Avoiding the Threat of International Corruption

Corruption in overseas markets is endemic. Cases prosecuted under the Foreign Corrupt Practices Act (FCPA) by the Department of Justice (DOJ) and the Securities and Exchange Commission (SEC) have surged in recent years, with fines in 2014 totaling $1. 56 billion and prison sentences for corner-office offenders becoming more common. Other nations have also begun to vigorously enforce their own anti-corruption laws.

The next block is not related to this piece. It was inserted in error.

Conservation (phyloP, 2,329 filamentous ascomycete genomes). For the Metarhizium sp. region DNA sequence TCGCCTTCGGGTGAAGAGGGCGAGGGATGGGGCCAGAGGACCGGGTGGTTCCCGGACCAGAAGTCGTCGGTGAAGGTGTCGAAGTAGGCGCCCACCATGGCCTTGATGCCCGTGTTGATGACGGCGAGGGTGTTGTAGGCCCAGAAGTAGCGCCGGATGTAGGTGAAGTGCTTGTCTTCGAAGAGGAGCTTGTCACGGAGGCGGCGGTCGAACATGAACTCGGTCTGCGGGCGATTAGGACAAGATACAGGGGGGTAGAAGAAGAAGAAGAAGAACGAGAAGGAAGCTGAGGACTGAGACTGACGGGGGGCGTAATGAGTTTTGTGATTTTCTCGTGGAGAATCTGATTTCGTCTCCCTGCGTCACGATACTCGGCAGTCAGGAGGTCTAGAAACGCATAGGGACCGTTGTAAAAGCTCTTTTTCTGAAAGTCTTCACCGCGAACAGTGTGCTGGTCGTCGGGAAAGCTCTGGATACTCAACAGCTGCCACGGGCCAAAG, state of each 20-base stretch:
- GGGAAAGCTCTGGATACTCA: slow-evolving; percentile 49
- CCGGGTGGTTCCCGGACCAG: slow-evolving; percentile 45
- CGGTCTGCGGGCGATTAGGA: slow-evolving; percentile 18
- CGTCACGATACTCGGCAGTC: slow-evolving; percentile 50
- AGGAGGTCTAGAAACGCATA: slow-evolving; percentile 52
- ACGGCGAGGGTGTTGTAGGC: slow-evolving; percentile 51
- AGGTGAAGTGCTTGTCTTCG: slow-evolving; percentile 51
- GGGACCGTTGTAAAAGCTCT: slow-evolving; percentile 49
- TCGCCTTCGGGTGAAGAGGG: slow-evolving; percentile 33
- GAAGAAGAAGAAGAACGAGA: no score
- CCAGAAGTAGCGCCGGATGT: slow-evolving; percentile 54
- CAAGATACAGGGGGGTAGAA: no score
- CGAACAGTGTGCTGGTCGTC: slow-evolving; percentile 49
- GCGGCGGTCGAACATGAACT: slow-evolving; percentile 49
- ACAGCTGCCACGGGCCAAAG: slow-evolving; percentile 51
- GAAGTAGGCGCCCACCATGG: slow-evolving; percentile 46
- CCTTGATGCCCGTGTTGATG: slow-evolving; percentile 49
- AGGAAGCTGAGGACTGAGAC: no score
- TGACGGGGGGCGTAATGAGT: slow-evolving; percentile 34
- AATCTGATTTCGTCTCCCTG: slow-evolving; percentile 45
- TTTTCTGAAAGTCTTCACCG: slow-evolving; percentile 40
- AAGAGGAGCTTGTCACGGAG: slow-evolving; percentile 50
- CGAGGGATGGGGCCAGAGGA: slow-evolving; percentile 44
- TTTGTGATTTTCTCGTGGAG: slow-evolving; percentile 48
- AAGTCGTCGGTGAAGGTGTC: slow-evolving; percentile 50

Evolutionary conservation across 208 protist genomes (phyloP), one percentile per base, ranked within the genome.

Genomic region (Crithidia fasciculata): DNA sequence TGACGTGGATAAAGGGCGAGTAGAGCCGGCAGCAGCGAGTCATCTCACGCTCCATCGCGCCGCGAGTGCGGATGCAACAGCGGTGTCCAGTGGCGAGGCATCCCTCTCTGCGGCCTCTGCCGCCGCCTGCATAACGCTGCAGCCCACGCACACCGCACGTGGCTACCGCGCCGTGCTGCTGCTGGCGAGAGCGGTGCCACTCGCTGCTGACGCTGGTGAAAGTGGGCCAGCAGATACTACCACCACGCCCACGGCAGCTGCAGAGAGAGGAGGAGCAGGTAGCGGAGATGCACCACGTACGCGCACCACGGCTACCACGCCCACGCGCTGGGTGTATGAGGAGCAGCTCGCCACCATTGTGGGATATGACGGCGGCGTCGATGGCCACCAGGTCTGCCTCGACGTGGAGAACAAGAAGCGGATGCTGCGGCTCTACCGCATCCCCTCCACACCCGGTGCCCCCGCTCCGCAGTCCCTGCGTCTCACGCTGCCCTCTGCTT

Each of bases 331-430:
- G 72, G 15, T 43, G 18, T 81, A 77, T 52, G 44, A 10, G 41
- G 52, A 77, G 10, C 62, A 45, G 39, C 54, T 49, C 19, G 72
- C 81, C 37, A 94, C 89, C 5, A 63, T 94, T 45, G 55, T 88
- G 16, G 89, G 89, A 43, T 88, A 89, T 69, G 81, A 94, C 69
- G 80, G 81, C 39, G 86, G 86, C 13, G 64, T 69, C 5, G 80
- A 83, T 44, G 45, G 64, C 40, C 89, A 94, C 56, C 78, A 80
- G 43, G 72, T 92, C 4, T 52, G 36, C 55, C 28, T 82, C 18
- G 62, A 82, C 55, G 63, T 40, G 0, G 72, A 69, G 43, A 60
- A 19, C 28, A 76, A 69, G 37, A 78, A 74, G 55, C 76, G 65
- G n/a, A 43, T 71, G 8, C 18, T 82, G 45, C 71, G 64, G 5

Engineering firms can be especially vulnerable to corruption cases because the FCPA and similar laws in other countries focus broadly on illicit interactions with government officials. Firms with international projects often work closely with foreign officials, whether to win a contract bid or secure a permit. International engineering work is also often performed by teams that include firms from local nations, which raises the issue that different cultures can have differing perspectives on what constitutes corruption.

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